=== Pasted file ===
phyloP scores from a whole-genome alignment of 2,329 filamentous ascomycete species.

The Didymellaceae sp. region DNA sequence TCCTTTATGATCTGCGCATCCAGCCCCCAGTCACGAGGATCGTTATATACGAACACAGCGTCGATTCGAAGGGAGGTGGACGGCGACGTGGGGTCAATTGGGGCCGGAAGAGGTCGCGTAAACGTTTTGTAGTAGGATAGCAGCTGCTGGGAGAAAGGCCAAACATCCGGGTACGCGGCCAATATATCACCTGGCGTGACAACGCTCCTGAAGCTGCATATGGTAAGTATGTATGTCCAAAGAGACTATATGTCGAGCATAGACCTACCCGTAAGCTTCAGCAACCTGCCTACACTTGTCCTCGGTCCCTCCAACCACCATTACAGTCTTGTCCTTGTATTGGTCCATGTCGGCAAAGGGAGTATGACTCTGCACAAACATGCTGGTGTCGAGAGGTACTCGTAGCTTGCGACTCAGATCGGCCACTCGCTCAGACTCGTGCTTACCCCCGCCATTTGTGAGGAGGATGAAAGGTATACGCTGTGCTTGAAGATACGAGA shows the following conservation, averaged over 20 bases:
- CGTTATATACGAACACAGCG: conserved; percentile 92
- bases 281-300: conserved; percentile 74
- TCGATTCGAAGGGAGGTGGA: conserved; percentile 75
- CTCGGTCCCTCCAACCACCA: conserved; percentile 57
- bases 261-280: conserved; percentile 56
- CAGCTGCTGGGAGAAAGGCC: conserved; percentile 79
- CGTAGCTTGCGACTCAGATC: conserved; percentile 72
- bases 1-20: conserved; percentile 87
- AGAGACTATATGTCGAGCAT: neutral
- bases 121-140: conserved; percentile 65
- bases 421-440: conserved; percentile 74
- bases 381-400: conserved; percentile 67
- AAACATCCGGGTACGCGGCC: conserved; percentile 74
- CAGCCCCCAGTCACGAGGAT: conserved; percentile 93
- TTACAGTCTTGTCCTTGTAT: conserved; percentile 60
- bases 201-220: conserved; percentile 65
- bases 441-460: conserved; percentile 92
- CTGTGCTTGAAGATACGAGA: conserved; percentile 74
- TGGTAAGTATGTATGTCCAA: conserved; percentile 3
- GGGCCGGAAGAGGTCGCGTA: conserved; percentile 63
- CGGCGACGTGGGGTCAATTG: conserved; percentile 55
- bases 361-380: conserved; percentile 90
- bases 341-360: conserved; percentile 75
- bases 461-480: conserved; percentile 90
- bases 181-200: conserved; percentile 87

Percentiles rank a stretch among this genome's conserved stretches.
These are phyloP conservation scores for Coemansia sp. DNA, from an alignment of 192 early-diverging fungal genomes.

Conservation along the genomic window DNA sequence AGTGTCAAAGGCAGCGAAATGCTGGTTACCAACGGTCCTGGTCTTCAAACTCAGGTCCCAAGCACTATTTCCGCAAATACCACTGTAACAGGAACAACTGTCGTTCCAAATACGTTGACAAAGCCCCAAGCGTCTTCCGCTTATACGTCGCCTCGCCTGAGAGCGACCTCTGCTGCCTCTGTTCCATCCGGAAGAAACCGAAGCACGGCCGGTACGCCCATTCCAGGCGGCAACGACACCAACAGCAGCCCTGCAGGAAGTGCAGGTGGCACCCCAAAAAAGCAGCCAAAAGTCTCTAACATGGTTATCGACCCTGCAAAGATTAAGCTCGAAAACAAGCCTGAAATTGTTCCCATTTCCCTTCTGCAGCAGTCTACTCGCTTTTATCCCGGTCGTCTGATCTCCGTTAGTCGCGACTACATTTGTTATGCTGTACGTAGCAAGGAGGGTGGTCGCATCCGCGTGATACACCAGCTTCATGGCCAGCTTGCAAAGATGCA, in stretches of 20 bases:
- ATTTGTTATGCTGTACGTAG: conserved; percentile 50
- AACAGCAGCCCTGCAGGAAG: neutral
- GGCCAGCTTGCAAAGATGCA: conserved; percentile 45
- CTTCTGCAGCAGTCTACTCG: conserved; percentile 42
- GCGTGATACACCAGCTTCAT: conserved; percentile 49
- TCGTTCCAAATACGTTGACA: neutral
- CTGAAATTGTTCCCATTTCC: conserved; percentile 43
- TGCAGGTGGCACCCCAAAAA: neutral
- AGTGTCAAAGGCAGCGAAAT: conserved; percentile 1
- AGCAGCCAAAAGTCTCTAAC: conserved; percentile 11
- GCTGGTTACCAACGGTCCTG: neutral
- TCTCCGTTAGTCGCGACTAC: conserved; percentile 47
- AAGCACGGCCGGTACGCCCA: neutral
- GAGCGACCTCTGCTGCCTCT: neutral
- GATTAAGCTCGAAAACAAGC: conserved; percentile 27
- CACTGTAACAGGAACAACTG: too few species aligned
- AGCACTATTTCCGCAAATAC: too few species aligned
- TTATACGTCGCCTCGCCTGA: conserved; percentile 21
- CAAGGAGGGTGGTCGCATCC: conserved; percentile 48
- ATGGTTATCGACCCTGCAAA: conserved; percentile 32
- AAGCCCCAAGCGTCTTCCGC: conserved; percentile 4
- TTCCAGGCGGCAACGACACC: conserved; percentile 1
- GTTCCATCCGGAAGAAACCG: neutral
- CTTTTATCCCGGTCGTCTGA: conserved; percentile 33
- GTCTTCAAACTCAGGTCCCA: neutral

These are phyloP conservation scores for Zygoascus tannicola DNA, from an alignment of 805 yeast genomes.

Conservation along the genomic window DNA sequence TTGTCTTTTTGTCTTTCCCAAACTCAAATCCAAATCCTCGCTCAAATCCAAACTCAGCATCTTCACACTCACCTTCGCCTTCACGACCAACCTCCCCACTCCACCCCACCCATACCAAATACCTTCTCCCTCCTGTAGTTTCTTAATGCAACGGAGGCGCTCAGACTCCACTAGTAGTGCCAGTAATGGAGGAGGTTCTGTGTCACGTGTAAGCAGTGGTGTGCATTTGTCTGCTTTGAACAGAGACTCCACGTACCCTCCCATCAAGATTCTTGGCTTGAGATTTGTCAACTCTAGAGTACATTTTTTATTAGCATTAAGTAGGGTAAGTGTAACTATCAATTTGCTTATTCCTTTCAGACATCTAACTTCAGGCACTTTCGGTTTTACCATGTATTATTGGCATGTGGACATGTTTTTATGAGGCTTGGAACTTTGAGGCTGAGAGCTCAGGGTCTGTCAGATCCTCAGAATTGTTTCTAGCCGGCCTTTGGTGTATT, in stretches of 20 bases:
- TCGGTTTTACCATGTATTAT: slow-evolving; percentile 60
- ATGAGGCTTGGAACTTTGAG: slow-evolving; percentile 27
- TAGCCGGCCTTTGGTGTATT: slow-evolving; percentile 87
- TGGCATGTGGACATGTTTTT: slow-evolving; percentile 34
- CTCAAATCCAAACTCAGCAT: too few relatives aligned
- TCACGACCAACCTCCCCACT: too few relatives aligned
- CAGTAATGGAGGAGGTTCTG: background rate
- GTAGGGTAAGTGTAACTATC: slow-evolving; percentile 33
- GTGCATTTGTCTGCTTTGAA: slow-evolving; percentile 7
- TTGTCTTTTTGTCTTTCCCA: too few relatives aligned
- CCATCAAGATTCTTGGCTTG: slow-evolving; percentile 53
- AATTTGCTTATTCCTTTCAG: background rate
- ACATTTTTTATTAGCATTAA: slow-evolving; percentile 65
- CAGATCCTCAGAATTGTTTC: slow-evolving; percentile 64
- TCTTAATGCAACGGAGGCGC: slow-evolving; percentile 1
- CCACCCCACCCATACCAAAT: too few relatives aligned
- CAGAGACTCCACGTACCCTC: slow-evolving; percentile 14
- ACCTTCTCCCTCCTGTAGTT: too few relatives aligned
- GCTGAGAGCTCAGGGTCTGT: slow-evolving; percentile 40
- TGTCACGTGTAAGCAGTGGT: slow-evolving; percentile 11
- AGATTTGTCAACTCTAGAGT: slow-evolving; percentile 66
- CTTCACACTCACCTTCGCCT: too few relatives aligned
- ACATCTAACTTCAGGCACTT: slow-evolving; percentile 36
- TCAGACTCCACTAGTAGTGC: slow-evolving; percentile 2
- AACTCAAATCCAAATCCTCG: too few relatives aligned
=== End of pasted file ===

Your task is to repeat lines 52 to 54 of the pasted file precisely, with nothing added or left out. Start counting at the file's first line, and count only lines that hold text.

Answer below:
- TTCCAGGCGGCAACGACACC: conserved; percentile 1
- GTTCCATCCGGAAGAAACCG: neutral
- CTTTTATCCCGGTCGTCTGA: conserved; percentile 33